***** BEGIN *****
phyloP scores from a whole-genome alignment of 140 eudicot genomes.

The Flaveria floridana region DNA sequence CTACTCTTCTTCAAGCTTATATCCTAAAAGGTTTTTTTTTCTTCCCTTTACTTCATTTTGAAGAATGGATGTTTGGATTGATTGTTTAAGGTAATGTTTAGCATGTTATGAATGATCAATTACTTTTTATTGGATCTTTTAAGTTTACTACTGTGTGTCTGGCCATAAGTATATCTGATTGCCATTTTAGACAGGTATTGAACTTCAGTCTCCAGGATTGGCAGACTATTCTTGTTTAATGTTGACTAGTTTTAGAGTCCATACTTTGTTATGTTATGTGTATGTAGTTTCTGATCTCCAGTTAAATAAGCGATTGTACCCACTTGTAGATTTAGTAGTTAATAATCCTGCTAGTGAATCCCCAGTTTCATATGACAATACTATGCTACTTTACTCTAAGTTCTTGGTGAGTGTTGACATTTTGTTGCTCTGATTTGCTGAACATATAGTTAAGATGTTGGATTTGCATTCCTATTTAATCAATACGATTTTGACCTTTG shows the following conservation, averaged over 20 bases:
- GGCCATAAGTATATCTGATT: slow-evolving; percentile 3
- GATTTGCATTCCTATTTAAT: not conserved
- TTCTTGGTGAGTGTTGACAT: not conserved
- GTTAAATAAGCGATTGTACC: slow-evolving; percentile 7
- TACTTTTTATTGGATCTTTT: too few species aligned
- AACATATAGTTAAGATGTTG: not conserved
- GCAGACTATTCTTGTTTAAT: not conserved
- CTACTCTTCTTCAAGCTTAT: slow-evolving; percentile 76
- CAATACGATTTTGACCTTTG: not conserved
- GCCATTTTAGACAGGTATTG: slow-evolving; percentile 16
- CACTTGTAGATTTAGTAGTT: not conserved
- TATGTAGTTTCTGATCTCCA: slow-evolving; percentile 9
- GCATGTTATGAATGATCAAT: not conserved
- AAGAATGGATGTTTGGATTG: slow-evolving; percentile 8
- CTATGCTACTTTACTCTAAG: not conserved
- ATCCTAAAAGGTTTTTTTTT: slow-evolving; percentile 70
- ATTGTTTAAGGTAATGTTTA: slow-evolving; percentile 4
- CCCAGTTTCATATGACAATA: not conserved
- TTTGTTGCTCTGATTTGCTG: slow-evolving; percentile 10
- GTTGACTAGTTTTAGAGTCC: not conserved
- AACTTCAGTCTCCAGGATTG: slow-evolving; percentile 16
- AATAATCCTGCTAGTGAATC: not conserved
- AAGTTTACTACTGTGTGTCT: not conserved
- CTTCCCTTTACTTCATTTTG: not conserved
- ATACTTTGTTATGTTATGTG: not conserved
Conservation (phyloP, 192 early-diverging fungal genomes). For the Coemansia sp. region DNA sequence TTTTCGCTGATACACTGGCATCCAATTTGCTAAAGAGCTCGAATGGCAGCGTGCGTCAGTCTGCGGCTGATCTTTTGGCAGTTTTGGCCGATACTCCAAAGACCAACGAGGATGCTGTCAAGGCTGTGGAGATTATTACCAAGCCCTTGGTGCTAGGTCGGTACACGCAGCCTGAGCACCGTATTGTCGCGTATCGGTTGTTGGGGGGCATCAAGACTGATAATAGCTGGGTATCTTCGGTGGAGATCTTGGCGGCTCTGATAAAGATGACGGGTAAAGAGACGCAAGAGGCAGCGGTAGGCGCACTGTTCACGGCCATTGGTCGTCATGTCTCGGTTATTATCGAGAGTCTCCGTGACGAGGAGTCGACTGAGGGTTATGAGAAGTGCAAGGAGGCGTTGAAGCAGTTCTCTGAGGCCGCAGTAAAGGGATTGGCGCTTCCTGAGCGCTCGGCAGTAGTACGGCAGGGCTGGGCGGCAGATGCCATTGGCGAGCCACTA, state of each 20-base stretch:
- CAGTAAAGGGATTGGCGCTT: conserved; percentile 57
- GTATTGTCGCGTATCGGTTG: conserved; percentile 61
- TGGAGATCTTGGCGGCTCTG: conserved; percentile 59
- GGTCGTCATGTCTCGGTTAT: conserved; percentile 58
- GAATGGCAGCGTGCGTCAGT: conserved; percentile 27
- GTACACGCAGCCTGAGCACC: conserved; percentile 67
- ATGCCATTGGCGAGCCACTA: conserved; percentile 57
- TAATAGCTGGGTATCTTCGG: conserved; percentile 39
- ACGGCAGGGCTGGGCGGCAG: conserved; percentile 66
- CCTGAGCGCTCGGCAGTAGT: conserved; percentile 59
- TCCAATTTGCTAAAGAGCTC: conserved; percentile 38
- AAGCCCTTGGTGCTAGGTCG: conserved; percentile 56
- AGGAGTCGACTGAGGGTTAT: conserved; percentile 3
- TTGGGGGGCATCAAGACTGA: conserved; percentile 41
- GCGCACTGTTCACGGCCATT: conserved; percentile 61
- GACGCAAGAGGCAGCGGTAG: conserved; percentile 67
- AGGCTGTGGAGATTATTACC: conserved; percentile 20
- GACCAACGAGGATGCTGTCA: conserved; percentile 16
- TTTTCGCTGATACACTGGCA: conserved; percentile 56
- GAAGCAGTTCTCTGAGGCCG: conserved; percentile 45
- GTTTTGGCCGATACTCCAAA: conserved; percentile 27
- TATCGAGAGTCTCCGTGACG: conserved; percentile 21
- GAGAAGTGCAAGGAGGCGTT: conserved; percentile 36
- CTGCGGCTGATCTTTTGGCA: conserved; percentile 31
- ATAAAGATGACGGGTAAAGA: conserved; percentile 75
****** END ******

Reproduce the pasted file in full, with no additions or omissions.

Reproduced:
phyloP scores from a whole-genome alignment of 140 eudicot genomes.

The Flaveria floridana region DNA sequence CTACTCTTCTTCAAGCTTATATCCTAAAAGGTTTTTTTTTCTTCCCTTTACTTCATTTTGAAGAATGGATGTTTGGATTGATTGTTTAAGGTAATGTTTAGCATGTTATGAATGATCAATTACTTTTTATTGGATCTTTTAAGTTTACTACTGTGTGTCTGGCCATAAGTATATCTGATTGCCATTTTAGACAGGTATTGAACTTCAGTCTCCAGGATTGGCAGACTATTCTTGTTTAATGTTGACTAGTTTTAGAGTCCATACTTTGTTATGTTATGTGTATGTAGTTTCTGATCTCCAGTTAAATAAGCGATTGTACCCACTTGTAGATTTAGTAGTTAATAATCCTGCTAGTGAATCCCCAGTTTCATATGACAATACTATGCTACTTTACTCTAAGTTCTTGGTGAGTGTTGACATTTTGTTGCTCTGATTTGCTGAACATATAGTTAAGATGTTGGATTTGCATTCCTATTTAATCAATACGATTTTGACCTTTG shows the following conservation, averaged over 20 bases:
- GGCCATAAGTATATCTGATT: slow-evolving; percentile 3
- GATTTGCATTCCTATTTAAT: not conserved
- TTCTTGGTGAGTGTTGACAT: not conserved
- GTTAAATAAGCGATTGTACC: slow-evolving; percentile 7
- TACTTTTTATTGGATCTTTT: too few species aligned
- AACATATAGTTAAGATGTTG: not conserved
- GCAGACTATTCTTGTTTAAT: not conserved
- CTACTCTTCTTCAAGCTTAT: slow-evolving; percentile 76
- CAATACGATTTTGACCTTTG: not conserved
- GCCATTTTAGACAGGTATTG: slow-evolving; percentile 16
- CACTTGTAGATTTAGTAGTT: not conserved
- TATGTAGTTTCTGATCTCCA: slow-evolving; percentile 9
- GCATGTTATGAATGATCAAT: not conserved
- AAGAATGGATGTTTGGATTG: slow-evolving; percentile 8
- CTATGCTACTTTACTCTAAG: not conserved
- ATCCTAAAAGGTTTTTTTTT: slow-evolving; percentile 70
- ATTGTTTAAGGTAATGTTTA: slow-evolving; percentile 4
- CCCAGTTTCATATGACAATA: not conserved
- TTTGTTGCTCTGATTTGCTG: slow-evolving; percentile 10
- GTTGACTAGTTTTAGAGTCC: not conserved
- AACTTCAGTCTCCAGGATTG: slow-evolving; percentile 16
- AATAATCCTGCTAGTGAATC: not conserved
- AAGTTTACTACTGTGTGTCT: not conserved
- CTTCCCTTTACTTCATTTTG: not conserved
- ATACTTTGTTATGTTATGTG: not conserved
Conservation (phyloP, 192 early-diverging fungal genomes). For the Coemansia sp. region DNA sequence TTTTCGCTGATACACTGGCATCCAATTTGCTAAAGAGCTCGAATGGCAGCGTGCGTCAGTCTGCGGCTGATCTTTTGGCAGTTTTGGCCGATACTCCAAAGACCAACGAGGATGCTGTCAAGGCTGTGGAGATTATTACCAAGCCCTTGGTGCTAGGTCGGTACACGCAGCCTGAGCACCGTATTGTCGCGTATCGGTTGTTGGGGGGCATCAAGACTGATAATAGCTGGGTATCTTCGGTGGAGATCTTGGCGGCTCTGATAAAGATGACGGGTAAAGAGACGCAAGAGGCAGCGGTAGGCGCACTGTTCACGGCCATTGGTCGTCATGTCTCGGTTATTATCGAGAGTCTCCGTGACGAGGAGTCGACTGAGGGTTATGAGAAGTGCAAGGAGGCGTTGAAGCAGTTCTCTGAGGCCGCAGTAAAGGGATTGGCGCTTCCTGAGCGCTCGGCAGTAGTACGGCAGGGCTGGGCGGCAGATGCCATTGGCGAGCCACTA, state of each 20-base stretch:
- CAGTAAAGGGATTGGCGCTT: conserved; percentile 57
- GTATTGTCGCGTATCGGTTG: conserved; percentile 61
- TGGAGATCTTGGCGGCTCTG: conserved; percentile 59
- GGTCGTCATGTCTCGGTTAT: conserved; percentile 58
- GAATGGCAGCGTGCGTCAGT: conserved; percentile 27
- GTACACGCAGCCTGAGCACC: conserved; percentile 67
- ATGCCATTGGCGAGCCACTA: conserved; percentile 57
- TAATAGCTGGGTATCTTCGG: conserved; percentile 39
- ACGGCAGGGCTGGGCGGCAG: conserved; percentile 66
- CCTGAGCGCTCGGCAGTAGT: conserved; percentile 59
- TCCAATTTGCTAAAGAGCTC: conserved; percentile 38
- AAGCCCTTGGTGCTAGGTCG: conserved; percentile 56
- AGGAGTCGACTGAGGGTTAT: conserved; percentile 3
- TTGGGGGGCATCAAGACTGA: conserved; percentile 41
- GCGCACTGTTCACGGCCATT: conserved; percentile 61
- GACGCAAGAGGCAGCGGTAG: conserved; percentile 67
- AGGCTGTGGAGATTATTACC: conserved; percentile 20
- GACCAACGAGGATGCTGTCA: conserved; percentile 16
- TTTTCGCTGATACACTGGCA: conserved; percentile 56
- GAAGCAGTTCTCTGAGGCCG: conserved; percentile 45
- GTTTTGGCCGATACTCCAAA: conserved; percentile 27
- TATCGAGAGTCTCCGTGACG: conserved; percentile 21
- GAGAAGTGCAAGGAGGCGTT: conserved; percentile 36
- CTGCGGCTGATCTTTTGGCA: conserved; percentile 31
- ATAAAGATGACGGGTAAAGA: conserved; percentile 75